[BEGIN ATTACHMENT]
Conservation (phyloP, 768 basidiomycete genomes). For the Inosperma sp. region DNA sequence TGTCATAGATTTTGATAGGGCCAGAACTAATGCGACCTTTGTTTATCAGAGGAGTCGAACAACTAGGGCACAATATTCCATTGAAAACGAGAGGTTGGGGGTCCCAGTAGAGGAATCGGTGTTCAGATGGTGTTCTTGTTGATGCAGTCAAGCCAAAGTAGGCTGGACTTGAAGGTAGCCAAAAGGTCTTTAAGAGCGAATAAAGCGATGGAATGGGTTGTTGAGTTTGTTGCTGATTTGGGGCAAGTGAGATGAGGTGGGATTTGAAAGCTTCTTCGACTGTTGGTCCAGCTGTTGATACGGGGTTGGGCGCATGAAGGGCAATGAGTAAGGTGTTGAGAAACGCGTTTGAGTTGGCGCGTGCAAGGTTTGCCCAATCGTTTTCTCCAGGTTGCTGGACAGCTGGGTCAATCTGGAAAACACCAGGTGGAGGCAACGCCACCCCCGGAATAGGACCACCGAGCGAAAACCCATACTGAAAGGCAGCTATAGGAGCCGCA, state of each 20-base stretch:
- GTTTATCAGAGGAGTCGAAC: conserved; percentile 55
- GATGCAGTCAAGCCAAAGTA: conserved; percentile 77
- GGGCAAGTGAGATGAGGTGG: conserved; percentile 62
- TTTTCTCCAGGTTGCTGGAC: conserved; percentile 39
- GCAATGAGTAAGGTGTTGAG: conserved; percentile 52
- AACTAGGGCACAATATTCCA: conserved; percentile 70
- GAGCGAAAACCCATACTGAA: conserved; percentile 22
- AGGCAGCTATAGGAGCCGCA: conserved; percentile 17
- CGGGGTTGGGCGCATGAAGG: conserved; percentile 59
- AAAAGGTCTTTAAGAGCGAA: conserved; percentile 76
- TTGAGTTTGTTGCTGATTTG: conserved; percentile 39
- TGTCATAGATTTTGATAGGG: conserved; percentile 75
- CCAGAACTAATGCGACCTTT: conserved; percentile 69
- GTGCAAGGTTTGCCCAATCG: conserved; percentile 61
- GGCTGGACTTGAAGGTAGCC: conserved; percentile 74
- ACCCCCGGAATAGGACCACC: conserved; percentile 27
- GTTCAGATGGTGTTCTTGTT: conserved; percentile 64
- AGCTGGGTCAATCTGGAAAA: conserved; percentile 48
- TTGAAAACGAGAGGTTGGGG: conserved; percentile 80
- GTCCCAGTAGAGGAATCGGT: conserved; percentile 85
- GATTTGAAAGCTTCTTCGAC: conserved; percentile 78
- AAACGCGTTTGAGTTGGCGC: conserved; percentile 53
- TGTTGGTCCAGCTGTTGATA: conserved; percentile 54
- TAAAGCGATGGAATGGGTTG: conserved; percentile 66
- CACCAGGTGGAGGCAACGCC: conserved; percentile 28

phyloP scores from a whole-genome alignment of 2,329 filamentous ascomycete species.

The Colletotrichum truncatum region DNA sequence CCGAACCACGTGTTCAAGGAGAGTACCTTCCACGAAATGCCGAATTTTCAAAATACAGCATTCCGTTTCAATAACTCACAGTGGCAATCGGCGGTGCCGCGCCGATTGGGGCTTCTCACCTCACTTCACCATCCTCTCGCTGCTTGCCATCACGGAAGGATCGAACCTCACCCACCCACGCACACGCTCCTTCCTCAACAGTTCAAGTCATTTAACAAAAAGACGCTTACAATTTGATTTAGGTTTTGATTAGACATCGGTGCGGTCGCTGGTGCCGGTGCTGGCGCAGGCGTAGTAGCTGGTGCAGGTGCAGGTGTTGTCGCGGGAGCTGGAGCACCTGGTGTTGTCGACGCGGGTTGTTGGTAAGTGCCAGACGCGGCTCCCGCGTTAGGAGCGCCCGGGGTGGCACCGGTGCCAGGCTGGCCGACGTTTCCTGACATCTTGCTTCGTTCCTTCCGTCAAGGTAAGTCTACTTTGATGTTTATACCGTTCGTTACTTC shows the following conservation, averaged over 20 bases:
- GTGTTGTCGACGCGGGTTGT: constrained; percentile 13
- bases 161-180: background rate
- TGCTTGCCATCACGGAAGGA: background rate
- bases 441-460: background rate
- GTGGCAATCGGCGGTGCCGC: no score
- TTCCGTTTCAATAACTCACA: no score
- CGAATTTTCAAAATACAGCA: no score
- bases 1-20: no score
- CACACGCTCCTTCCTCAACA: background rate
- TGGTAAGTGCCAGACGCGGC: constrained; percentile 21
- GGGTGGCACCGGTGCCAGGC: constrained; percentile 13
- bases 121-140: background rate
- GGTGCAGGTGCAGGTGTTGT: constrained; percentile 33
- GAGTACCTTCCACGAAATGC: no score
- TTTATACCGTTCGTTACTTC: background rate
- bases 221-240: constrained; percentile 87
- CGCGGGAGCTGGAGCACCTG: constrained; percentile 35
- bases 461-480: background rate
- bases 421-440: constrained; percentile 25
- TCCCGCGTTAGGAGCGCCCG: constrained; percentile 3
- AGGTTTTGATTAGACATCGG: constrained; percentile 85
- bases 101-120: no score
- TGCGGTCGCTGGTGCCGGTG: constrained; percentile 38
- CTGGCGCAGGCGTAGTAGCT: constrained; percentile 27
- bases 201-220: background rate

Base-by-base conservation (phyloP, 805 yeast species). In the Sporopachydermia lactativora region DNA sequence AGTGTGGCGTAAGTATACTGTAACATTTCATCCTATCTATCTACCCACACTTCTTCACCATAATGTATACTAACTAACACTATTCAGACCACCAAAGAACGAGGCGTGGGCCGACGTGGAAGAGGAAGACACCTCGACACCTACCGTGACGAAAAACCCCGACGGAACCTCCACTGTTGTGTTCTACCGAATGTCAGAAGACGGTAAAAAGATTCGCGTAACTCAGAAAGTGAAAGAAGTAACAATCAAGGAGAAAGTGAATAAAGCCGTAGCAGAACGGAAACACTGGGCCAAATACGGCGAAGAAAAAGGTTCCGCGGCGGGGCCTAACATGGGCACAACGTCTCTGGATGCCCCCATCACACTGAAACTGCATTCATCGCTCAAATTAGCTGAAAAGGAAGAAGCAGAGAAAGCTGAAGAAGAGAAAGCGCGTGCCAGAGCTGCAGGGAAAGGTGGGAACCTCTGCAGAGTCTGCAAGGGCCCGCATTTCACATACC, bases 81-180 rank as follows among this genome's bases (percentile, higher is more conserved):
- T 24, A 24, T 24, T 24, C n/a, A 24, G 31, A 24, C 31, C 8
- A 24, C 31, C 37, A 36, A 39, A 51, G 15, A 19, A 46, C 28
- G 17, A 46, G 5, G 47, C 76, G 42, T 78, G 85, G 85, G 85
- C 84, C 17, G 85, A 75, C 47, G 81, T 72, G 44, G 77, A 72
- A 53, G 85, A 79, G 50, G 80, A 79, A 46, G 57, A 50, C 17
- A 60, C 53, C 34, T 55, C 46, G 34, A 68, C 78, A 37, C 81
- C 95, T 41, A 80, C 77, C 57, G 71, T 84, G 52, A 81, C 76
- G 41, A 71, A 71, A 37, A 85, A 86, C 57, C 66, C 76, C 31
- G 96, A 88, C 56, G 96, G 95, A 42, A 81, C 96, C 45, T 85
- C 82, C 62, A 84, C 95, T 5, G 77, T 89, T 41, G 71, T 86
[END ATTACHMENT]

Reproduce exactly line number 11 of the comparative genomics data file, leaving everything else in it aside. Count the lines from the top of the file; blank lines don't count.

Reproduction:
- AAAAGGTCTTTAAGAGCGAA: conserved; percentile 76